One of my daughters teaches English as a second language to adults at a community college. She said the subtle difference between the words “hope” and “wish” are difficult to convey to her students in denotation and connotation.
I could turn back the clock
I looked like him/her
I was successful like him/her
I had a new car
it would stop raining
I had a better job
I had enough money to retire
the world will be a good place for my grand daughter
my car will last a few more years
I can budget my money wisely and save a little each month
I can make a difference in my community
I remain healthy as I care for my body
I can take a trip to ________ soon
I can pass along good spiritual values to my family
We can spend a lot of time passively wishing for things that are unlikely or impossible to happen. Some people expect God to act like a genie in a bottle who grants their wishes miraculously on demand. On the other hand, we can work toward fulfilling our hopes and dreams for things that realistically could happen. The human spirit needs hope and we are inspired by stories of people who persevered through difficulty to achieve their goals.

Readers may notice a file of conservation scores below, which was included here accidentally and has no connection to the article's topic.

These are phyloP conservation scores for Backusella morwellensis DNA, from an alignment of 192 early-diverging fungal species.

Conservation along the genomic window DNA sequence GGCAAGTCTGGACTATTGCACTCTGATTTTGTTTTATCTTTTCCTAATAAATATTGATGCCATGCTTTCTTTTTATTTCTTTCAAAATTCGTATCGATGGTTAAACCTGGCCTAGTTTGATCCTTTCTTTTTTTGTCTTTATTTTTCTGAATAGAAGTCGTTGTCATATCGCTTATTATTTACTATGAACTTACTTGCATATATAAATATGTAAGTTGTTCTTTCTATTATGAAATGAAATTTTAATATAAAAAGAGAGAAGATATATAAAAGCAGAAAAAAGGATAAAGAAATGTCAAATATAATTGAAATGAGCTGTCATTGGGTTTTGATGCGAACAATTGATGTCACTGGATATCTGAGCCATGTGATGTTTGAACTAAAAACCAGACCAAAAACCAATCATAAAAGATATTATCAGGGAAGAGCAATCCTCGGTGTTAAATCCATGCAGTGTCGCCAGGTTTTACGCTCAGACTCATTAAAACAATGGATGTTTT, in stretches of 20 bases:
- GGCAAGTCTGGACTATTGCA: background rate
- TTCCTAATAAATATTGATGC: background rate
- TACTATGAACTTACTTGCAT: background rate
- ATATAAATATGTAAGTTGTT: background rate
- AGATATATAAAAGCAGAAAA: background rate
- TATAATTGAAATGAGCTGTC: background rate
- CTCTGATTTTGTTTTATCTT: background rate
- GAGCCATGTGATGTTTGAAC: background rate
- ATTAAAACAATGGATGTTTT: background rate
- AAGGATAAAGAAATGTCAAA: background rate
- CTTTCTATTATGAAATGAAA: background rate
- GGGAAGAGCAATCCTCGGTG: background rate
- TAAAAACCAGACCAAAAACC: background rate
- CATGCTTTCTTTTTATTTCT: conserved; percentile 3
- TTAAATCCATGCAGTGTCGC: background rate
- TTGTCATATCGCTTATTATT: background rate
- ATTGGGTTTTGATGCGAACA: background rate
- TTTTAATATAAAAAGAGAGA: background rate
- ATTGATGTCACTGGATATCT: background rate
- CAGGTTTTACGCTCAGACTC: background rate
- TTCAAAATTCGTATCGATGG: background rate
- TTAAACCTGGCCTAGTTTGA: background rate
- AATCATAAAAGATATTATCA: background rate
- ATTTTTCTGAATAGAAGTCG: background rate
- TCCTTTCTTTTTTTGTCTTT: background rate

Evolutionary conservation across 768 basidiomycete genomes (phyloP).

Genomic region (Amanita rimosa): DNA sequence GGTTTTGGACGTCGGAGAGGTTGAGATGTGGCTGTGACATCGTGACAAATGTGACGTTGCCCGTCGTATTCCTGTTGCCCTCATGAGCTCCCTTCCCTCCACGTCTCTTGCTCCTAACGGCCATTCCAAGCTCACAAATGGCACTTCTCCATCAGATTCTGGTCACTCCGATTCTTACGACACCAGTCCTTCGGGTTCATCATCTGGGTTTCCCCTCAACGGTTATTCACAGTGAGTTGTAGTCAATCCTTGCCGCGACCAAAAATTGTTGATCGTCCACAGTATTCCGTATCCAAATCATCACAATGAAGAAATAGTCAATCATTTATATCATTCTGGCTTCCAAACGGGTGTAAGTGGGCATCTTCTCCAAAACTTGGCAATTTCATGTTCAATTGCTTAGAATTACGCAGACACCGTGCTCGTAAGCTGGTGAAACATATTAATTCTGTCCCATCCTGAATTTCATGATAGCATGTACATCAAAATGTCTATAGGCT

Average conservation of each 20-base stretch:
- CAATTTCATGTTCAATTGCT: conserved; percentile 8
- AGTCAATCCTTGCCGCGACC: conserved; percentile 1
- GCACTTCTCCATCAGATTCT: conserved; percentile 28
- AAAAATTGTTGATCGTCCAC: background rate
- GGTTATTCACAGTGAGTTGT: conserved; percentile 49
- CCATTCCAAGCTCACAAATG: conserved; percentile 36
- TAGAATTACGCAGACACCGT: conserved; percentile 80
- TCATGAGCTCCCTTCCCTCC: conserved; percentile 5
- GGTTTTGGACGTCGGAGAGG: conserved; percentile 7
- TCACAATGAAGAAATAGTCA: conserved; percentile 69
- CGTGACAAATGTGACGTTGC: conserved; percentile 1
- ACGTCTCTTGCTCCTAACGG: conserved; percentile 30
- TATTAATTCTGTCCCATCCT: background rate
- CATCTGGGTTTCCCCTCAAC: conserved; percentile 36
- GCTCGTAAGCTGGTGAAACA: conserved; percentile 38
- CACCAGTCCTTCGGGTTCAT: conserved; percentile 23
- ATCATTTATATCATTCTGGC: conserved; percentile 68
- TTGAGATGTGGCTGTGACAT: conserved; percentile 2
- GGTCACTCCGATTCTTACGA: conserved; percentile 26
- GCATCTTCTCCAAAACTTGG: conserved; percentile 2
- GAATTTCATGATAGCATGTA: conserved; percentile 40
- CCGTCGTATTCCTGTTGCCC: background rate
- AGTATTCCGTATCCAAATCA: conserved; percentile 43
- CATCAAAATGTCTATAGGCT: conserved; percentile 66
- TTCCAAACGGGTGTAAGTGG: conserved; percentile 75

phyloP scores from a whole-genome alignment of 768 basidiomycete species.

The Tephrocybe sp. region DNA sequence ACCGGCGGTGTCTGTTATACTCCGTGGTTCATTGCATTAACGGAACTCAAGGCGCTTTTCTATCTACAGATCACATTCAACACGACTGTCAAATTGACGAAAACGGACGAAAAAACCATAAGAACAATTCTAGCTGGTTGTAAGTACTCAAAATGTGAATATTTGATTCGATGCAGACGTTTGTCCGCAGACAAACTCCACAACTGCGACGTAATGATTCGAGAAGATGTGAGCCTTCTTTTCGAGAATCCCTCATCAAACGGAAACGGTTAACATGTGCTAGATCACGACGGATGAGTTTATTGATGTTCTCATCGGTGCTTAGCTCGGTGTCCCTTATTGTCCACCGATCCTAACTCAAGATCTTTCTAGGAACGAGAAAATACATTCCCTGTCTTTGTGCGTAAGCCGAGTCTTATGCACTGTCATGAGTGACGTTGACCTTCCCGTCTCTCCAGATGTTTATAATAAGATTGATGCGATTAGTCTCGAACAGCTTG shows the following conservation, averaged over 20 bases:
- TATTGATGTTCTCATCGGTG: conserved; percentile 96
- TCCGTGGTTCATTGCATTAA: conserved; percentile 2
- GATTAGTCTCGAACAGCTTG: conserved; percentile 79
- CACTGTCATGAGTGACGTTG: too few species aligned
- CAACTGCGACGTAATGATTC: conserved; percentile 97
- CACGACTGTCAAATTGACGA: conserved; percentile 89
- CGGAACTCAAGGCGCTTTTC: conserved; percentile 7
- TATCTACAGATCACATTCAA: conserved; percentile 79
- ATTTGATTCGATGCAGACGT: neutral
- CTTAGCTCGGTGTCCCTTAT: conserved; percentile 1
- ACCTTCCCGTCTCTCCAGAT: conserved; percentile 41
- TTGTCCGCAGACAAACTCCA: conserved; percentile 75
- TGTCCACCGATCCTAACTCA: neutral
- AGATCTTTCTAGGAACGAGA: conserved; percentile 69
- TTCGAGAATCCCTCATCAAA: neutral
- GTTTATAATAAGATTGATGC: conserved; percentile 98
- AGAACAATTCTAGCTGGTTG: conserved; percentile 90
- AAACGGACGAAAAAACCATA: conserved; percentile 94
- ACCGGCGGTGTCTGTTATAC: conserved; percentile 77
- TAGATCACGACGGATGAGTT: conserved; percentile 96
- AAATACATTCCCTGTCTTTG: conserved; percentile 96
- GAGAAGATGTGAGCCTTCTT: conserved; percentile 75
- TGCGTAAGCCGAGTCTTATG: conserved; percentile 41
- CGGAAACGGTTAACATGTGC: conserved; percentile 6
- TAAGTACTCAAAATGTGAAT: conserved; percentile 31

Negative attitudes destroy hope. As I get older I need to encourage younger generations and act in ways that show that I believe in their future. Am I doing my best to care for the earth, to be relevant with my beliefs rather than looking back to “the good old days”? Some have lost hope due to abuse, loss, poverty, social pressure, depression or other illnesses. How can I make a difference in my community to help those in need?
Advent is a season of waiting and hope. Proverbs 13:12 says,
“Hope deferred makes the heart sick, but a longing fulfilled is a tree of life”
Let us work to help make someone’s longing a reality.